The Wall Street Journal today reports that the long-awaited deal between Time Warner and Liberty Media has been agreed to by the parties, with the sale of the Atlanta Braves as part of the complex deal. While the owners must approve the vote, Time Warner and Liberty have been working for months to finalize the deal with approx. $700 million in taxes saved in a transaction called a "cash-rich split-off". In tax terms, the deal is called a "Section 355" exchange, which exploits President Bush’s $40 billion Tax Increase Prevention and Reconciliation Act of 2005.
For Time Warner and Liberty Media to take advantage of the cash-rich split-off, the IRS requires that the parties complete the deal by May 17th as at that date tax laws that impact the entire affair change. After May 17th, the amount of monies that can be involved from a tax-free perspective will be lessened.
The deal was initially structured at $1.3 billion in cash and swap the Braves in return for 108 million of Liberty's 171 million Time Warner shares. The deal has been in renegotiations since the original agreement. Based on the closing price of Time Warner's stock Monday, the market value of those shares would be about $1.27 billion.
As mentioned, MLB owners must approve the deal in terms of the Braves. Some owners have been on record as being concerned about the corporate structure of the deal.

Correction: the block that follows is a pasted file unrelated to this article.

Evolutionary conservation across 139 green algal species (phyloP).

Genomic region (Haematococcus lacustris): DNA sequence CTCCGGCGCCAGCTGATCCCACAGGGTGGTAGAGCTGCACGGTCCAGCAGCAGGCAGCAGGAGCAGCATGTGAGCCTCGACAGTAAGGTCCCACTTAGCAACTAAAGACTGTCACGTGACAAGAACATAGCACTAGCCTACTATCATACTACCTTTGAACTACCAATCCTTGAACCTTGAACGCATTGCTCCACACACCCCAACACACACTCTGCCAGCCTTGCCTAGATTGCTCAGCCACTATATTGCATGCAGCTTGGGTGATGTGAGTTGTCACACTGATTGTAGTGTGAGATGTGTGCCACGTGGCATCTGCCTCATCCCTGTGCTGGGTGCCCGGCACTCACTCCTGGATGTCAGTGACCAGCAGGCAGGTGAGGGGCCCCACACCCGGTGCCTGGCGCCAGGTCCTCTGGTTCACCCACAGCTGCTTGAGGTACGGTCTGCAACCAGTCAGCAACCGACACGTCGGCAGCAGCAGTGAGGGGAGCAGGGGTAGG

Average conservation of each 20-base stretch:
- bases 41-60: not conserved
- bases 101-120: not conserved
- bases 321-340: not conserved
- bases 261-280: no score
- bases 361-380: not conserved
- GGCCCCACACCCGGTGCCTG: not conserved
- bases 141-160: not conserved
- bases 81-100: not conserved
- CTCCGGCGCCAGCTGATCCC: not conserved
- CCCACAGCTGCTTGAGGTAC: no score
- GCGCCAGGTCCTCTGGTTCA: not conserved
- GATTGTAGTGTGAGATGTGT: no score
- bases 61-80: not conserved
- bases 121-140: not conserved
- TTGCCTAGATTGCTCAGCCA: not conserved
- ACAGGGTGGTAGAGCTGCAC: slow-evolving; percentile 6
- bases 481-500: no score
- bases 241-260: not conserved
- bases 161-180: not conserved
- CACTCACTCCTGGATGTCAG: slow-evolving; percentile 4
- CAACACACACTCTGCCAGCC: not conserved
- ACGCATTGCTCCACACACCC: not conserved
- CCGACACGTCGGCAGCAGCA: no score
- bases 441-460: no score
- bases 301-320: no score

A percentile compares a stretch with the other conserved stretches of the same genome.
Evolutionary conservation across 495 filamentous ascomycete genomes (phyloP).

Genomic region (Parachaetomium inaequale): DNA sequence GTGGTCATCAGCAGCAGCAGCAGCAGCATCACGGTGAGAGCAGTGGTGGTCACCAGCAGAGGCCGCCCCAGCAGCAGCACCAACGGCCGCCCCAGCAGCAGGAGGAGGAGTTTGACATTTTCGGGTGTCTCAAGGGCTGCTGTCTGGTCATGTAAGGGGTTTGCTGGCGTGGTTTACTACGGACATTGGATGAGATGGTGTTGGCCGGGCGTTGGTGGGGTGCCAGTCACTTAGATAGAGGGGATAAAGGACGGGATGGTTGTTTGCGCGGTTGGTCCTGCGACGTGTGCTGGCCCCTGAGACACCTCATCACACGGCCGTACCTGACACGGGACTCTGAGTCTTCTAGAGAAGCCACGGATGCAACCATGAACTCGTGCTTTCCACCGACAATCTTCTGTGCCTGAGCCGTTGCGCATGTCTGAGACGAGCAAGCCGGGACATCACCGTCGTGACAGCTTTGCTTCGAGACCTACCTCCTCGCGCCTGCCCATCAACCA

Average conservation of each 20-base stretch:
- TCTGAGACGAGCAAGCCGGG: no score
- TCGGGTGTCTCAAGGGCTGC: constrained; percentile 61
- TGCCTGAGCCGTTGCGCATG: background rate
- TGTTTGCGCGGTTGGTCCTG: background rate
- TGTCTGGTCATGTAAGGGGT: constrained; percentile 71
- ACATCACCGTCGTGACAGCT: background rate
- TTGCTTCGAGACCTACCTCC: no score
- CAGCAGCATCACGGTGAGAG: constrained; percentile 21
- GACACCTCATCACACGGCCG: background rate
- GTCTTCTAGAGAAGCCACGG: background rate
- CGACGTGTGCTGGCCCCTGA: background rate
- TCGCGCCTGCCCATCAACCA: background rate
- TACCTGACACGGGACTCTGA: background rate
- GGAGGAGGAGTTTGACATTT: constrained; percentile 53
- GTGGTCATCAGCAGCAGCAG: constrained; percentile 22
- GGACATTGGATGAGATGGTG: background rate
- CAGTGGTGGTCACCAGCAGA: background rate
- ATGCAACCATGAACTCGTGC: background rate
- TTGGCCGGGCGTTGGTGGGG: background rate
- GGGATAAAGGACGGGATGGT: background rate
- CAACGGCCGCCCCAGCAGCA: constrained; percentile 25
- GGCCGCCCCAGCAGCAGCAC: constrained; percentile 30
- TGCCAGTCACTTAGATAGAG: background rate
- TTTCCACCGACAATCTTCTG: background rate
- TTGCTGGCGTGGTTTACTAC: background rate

As reported by the Wall Street Journal:
The negotiations dragged on for months because of the tax implications and a recent surge in Time Warner's stock, which changed the valuation.
After reaching an initial agreement, the terms were renegotiated. Time Warner had previously agreed to pay $1.3 billion in cash and swap the Braves in return for 108 million of Liberty's 171 million Time Warner shares.
The two companies valued the Braves at about $460 million.
The AP further reports:
"We received certain of the sale documents today but have not yet reviewed them," said Bob DuPuy, baseball's chief operating officer, who could not confirm the deal had been agreed to.
He said baseball staff will go over the documents to make sure they meet baseball's usual sale rules.
"It will then go to the ownership committee, then will go to the executive council, then will go to the clubs," he said.
DuPuy said baseball officials have been advised that Terry McGuirk will remain in charge of the team after the sale.
For more details on the sale of the Braves on Baseball Prospectus :